CUSTOM INSTALLATION EQUIPMENT REVIEWS

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Kris Deering Posted: Sep 17, 2014 2 comments
No matter how much you pore over the layout of your home theater and its dimensions, you’re going to need acoustic treatments if you want to experience your system’s full potential. Chair and speaker placements only do so much to counteract natural obstacles such as standing waves, modal peaks/nulls, and reflections. Even the best audio equipment and speakers can’t fully compensate for them; in fact, it’s quite the opposite. Bad room acoustics can make the very best gear sound horrible.
Brent Butterworth Posted: Jul 15, 2013 0 comments

When I was wandering through websites looking for speakers to review in this test, I found companies I'd never heard of. Most were selling generic outdoor speakers, but one - OSD Audio - offered something with an unprecedented mix of cool and creepy: an outdoor speaker styled to look like a life-size German Shepherd."Special purpose," indeed.

Brent Butterworth Posted: Jul 15, 2013 0 comments

As I mentioned at the outset, bass is hard to do outdoors. You don't have "room gain" - i.e., the tendency of typical residential rooms to boost bass. Everyone seems to want their outdoor speakers to be about 1 foot tall, and it's hard to get deep notes out of such small boxes. Adding a subwoofer outdoors is complicated.

Michelle McCarthy Posted: Jan 02, 2013 2 comments
Acoustic treatments have long been considered home theater eyesores. While they’re essential to sound quality, their lack of style, to put it nicely, has left a lot to be desired. But many manufacturers have realized you can have it all and are now offering more aesthetically pleasing options. Here are five examples.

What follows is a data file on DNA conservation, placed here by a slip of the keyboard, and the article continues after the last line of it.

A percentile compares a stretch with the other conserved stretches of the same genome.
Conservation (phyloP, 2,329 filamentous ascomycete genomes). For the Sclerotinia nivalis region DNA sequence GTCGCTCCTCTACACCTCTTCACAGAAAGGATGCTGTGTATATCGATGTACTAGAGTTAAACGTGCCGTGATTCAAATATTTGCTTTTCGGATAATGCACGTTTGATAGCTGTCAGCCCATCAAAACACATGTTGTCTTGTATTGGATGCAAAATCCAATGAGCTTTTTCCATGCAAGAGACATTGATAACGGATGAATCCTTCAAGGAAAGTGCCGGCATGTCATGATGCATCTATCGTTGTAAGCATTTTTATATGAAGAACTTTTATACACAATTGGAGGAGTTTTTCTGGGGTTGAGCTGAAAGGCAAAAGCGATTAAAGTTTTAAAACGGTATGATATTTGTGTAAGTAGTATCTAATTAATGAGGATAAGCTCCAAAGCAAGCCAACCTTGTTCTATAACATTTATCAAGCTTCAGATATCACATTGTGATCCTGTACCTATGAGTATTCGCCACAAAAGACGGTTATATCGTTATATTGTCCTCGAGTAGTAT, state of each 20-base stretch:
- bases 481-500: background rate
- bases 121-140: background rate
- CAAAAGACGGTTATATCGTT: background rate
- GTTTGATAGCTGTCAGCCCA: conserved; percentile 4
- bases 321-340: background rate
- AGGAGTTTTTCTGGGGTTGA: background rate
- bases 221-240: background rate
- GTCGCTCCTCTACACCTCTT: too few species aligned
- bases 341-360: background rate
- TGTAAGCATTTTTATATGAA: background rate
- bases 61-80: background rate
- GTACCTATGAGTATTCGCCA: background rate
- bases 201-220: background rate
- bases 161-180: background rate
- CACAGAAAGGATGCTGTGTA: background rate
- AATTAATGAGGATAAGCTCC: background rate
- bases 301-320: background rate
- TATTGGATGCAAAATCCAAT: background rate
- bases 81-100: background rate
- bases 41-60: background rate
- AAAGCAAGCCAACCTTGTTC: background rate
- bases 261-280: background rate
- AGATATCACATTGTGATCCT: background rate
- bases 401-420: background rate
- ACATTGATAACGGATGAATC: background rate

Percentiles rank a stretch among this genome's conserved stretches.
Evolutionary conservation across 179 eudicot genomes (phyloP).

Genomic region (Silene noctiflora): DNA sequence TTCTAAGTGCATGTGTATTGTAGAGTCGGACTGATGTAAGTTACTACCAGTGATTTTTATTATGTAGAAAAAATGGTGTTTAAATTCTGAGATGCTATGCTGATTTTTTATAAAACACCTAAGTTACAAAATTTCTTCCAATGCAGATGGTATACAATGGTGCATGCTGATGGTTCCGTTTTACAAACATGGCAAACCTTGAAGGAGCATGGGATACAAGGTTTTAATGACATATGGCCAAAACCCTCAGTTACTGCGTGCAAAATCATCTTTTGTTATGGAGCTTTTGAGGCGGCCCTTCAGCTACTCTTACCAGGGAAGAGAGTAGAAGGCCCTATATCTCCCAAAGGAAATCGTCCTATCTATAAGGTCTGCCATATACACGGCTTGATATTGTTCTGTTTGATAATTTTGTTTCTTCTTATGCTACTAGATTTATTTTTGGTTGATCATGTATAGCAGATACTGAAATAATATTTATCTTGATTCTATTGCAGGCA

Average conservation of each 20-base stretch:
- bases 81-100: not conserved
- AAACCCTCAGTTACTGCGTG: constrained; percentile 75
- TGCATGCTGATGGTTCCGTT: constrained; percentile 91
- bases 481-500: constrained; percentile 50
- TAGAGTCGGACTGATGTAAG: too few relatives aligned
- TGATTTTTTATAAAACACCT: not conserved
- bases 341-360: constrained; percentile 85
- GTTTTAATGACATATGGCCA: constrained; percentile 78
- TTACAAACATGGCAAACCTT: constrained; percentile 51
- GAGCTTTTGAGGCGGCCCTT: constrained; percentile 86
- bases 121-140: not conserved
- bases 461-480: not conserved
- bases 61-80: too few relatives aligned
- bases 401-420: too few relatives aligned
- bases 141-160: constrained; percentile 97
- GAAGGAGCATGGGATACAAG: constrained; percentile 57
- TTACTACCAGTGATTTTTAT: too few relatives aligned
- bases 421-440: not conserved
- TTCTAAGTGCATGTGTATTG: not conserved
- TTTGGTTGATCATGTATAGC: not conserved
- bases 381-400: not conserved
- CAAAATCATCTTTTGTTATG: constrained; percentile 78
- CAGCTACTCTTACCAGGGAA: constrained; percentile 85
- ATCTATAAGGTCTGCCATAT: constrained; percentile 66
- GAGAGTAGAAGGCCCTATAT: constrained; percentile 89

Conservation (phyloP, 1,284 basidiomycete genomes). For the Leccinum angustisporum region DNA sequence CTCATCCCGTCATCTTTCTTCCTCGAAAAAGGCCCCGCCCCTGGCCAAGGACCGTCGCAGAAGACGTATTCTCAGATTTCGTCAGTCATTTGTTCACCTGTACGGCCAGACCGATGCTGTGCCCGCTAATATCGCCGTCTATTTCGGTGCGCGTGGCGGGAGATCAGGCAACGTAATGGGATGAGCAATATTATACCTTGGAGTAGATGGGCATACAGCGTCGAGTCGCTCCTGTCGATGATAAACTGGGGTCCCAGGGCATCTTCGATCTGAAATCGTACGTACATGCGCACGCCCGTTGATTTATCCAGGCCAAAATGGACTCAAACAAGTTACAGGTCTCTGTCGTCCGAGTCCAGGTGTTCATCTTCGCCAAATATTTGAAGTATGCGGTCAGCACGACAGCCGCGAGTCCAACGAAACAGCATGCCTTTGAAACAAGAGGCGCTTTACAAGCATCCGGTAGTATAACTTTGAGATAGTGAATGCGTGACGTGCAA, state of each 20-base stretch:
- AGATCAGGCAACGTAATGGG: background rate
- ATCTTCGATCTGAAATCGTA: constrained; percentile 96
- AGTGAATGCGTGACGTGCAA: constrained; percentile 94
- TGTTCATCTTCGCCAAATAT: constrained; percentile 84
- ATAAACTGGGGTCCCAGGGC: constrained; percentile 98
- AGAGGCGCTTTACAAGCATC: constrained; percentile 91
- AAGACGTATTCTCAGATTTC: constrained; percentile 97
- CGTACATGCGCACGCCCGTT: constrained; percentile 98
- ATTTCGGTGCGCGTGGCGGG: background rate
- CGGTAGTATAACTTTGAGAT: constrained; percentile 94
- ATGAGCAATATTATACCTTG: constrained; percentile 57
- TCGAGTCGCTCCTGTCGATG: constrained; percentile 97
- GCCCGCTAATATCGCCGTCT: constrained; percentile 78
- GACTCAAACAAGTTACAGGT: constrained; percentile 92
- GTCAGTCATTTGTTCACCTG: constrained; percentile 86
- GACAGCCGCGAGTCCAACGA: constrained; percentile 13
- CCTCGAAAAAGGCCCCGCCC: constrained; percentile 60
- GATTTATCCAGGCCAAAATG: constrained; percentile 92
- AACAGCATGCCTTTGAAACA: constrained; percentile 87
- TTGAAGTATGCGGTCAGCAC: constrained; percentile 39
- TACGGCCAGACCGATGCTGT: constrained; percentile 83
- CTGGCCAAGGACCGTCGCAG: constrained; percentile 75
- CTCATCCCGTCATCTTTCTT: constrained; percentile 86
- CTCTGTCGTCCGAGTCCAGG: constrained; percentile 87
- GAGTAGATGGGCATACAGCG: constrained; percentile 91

Bob Ankosko Posted: Nov 12, 2012 0 comments
When we home theater enthusiasts dream about automation, we envision pushing a button and sinking into the sofa, beer in hand: The lights dim, a huge screen descends from the ceiling, and a magnificent picture magically appears onscreen as your speakers come to life. But why stop there? With Somfy’s TaHomA system (and the help of a professional installer), you can bring window shades, drapes or blinds, and climate control into the fold and create automated scenes for a single room or the entire house.
Darryl Wilkinson Posted: Oct 04, 2012 3 comments

Performance
Build Quality
Value
Price: $10,000 (23 shade system) At A Glance: Up to three-year battery life • Extremely quiet operation • Simple installation

Of all the “this is the coolest damn thing I’ve ever seen” things a home theater/wholehome automation system can do, the one that is consistently the most mesmerizing, most envied, coolest “coolest damn thing” is the control of motorized window treatments. (Although it sounds like something a doctor would prescribe for sick building syndrome, window treatments is the term people in the know use for what you and I would call curtains, blinds, and shades.) If you’ve never experienced motorized shades (or drapes or blinds)—and I mean experienced in the sense that you’ve seen them in action in someone’s home and not in a too-clean-to-be-believable picture-perfect designer’s showroom or a slickly edited online video—it’s difficult to grasp the enchanted feeling and quasi-mystical pleasure that even the least gadget-savvy person can get from being in a room in which some hidden electronic sorcery conjures the shades to obediently open and close (or stop anywhere in between) on command or makes the curtains part like the Red Sea as if Moses were holding a remote control in his hand instead of a staff. Even the reticent Wizard of Oz, himself, would rush out from his hiding place behind the curtain to watch it open and close by remote control if it were motorized.

Darryl Wilkinson Posted: Oct 07, 2011 3 comments

Performance
Features
Ergonomics
Value
Price: $17,000 as tested At A Glance: Control one to 200 devices • No new wires for easy retrofits • Saves electricity and lengthens bulb life

Unless you’re one of the enlightened, you probably use the same simple lighting-control system that most everyone else in the electrified world uses—your finger. Sometimes it’s the side of your hand, or when your hands are full, a nudge with your elbow or shoulder. While the electrical hardware is reliable, this type of system is prone to user error (forgetfulness), doesn’t react quickly to changing circumstances (daytime/nighttime), and is often just damned inconvenient (you’re here, but the switch is over there). On top of all that, gangs of three, four, or more switches on the wall, no matter how fancy the wall plate, are unsightly and not especially intuitive to use when it comes to flipping the right switch to turn on the right light—especially in the dark.

Kim Wilson Posted: Jun 07, 2011 0 comments